Disguise, I see thou art a wickedness
Where the pregnant enemy does much.
How easy is it for the proper false
In women’s waxen hearts to set their forms!
Alas, our frailty is the cause, not we,
For such as we are made of, such we be.
How will this fadge?
Fadge? Julie had thought tackling Twelfth Night first thing in the morning, while her mind was fresh, would help her better understand the complicated verse. But she was hard-pressed to grasp the meaning of ‘fadge,’ anymore than ‘pregnant enemies’ or ‘waxen hearts.’ It sounded like a Medieval swear word.
Chloe’s snoring wasn’t making the attempt at studying any easier. While Julie read at her desk, her roommate sawed away in bed, breaking Julie’s concentration with every loud snort.
Frustrated, she was tempted to chuck the Shakespeare paperback at Chloe’s head to shut her up. Instead, she placed the book aside and shifted her attention to The Sentinel, which lay open on her desk.
Rhonda Sparks’ theory was that Courtney knew her killer. Intrigued by the possibility, Julie scanned the article, circling with a ballpoint pen the names of the victim’s friends and acquaintances who had sung her praises. Looking down at the targets, she wondered if one of them was lying.
With ten minutes left before she had to shoot off to her first class, Shakespeare beckoned, and Julie returned to her reading.
My master loves her dearly,
And I, poor monster, fond as much on him,
And she, mistaken, seems to dote on me.
What will become of this? As I am man,
My state is desperate for my master’s love.
‘Monster … desperate … As I am man …’ Julie connected the dots. Of course! Courtney was a beautiful girl; she was sure to have attracted lots of admirers. Did she have a boyfriend? And was he the jealous type? Maybe Courtney had threatened to leave him, and he’d blown his stack, striking her down in a violent rage. Jealousy was powerful motivator; the emotion often made people do crazy things. Even her. Once, back in the eleventh grade, she let all the air out of Jenny Pile’s tires in retaliation for her having hooked up with Robbie Wiley, Julie’s boyfriend at the time. The stunt backfired. Stranded at the shopping mall, the first person Jenny called was Robbie, and he gallantly rushed over to rescue her. They’ve been a couple ever since. Ah, love. Ist thou ever fair?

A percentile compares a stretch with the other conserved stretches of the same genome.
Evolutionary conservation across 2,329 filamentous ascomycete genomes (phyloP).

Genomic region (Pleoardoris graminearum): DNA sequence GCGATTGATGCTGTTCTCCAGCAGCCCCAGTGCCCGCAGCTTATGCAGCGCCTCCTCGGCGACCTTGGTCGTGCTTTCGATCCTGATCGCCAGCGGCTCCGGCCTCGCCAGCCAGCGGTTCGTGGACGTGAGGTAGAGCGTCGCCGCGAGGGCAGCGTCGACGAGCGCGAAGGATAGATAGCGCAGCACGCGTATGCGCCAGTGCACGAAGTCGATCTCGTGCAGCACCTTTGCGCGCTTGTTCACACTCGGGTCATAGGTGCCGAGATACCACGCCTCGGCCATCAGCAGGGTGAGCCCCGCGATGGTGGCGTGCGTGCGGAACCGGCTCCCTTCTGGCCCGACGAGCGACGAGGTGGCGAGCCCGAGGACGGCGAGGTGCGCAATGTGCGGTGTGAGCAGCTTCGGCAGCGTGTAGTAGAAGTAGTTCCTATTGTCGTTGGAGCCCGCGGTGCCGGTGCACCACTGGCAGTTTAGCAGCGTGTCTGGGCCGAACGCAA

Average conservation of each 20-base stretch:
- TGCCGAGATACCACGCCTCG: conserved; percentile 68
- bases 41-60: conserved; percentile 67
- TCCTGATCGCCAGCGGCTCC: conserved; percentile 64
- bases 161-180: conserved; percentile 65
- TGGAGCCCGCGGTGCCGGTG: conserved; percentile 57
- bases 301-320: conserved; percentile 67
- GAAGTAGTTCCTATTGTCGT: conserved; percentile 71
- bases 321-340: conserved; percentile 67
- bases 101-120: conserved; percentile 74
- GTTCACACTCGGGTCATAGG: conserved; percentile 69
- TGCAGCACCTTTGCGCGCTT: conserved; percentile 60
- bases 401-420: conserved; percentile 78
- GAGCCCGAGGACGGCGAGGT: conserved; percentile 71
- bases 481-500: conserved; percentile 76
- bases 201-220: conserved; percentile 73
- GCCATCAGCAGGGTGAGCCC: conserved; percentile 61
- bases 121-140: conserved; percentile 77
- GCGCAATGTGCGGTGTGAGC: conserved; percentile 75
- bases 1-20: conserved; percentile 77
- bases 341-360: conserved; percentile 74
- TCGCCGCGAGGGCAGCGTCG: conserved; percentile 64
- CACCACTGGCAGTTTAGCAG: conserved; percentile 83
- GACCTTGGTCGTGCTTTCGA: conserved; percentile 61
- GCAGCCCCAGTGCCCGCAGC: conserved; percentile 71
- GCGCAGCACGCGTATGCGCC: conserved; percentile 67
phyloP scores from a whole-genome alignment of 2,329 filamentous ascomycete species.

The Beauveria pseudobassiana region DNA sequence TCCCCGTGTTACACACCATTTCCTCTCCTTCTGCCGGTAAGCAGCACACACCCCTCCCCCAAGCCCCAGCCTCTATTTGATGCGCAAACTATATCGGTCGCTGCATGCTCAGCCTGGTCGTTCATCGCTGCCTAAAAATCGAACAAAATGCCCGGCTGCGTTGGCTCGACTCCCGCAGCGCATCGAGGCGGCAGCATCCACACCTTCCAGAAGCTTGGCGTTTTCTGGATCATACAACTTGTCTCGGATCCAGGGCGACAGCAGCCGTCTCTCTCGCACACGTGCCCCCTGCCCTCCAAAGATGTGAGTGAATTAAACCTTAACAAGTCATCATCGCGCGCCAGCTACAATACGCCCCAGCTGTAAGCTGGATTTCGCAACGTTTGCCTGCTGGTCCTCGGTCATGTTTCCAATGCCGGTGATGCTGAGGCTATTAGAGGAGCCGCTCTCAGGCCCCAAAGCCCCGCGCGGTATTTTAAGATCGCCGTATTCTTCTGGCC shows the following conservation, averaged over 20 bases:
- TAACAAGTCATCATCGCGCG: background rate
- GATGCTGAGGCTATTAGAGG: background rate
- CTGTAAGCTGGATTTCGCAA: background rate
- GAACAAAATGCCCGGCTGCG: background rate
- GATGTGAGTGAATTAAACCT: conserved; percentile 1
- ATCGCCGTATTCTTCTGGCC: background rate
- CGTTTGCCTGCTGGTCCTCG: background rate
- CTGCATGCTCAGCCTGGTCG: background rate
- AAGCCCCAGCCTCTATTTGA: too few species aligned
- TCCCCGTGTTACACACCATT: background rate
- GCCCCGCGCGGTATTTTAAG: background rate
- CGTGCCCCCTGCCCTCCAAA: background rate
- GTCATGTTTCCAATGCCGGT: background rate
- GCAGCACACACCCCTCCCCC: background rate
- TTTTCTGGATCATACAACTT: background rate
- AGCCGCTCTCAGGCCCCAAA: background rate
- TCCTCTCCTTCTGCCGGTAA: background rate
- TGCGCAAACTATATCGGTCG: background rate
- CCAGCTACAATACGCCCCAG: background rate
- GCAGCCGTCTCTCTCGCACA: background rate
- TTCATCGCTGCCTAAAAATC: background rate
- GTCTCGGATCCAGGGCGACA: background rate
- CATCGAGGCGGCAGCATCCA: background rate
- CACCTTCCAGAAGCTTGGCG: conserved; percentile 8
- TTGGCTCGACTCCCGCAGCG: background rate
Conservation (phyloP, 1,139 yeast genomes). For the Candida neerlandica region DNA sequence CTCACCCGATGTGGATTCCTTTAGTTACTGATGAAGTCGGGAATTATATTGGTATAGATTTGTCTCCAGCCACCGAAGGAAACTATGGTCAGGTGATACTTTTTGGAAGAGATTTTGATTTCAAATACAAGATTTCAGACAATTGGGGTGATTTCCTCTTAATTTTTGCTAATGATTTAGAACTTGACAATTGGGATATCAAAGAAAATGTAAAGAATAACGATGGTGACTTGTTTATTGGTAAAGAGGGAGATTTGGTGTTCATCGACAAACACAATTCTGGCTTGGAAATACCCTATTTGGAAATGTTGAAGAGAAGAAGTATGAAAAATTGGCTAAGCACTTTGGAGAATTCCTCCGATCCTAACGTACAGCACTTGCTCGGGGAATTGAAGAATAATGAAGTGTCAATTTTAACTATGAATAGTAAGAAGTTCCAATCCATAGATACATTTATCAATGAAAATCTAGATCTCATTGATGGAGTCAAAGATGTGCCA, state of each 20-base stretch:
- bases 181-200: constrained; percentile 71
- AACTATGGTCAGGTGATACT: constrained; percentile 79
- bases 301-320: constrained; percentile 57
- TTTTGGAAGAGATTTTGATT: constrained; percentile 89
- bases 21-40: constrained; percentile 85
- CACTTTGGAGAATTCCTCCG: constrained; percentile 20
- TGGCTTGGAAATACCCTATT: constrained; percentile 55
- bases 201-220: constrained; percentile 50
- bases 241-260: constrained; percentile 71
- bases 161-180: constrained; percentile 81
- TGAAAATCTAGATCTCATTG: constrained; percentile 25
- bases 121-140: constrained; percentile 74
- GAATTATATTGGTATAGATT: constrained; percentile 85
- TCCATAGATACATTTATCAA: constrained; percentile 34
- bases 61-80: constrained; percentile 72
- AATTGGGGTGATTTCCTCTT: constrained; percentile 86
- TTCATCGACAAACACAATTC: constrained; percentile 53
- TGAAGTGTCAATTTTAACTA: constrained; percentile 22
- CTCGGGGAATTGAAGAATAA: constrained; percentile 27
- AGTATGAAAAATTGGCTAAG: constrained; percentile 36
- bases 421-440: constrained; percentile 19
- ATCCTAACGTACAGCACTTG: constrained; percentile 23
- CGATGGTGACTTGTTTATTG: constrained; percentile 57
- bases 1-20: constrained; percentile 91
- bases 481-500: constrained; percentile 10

“Who’s that?” croaked a scratchy voice behind her and, caught up in the past, Julie was nearly startled out of her chair.
Speaking of monsters … Eyes swollen shut, hair askew and skin pale from a lack of circulation, Chloe looked like a zombie come back from the dead. Still half-asleep, she was pointing at the newspaper Julie held in her hands.
“You mean her?” Julie asked, referring to the defaced picture of Courtney on the cover. Chloe blinked her eyes for an affirmative response, and Julie explained, “That’s the girl who was killed in the woods.”
Chloe cocked her head left then right like an art critic studying the definition of a painting. Stepping forward for a closer inspection, she asked, “Why did you draw that on her head?”
Julie considered her handiwork. Sometime during the morning, obviously inspired by the subject matter (namely, Viola disguising herself as Cesario), she had unconsciously doodled a man’s hairpiece atop Courtney Kennedy’s head, using her black pen. “I don’t know,” she replied with a shrug, politely putting off expounding the complexities of Shakespeare to someone who hadn’t yet ingested a cup of coffee.
“I know her,” Chloe proclaimed with wonderment, seemingly startled by the fact herself.
“Did you two have the same class? Were you friends?”
“No. I mean I recognize her,” Chloe clarified. “Not as a blonde, but like you’ve drawn her: with the black wig.”
“Fadge!” Julie swore under her breath.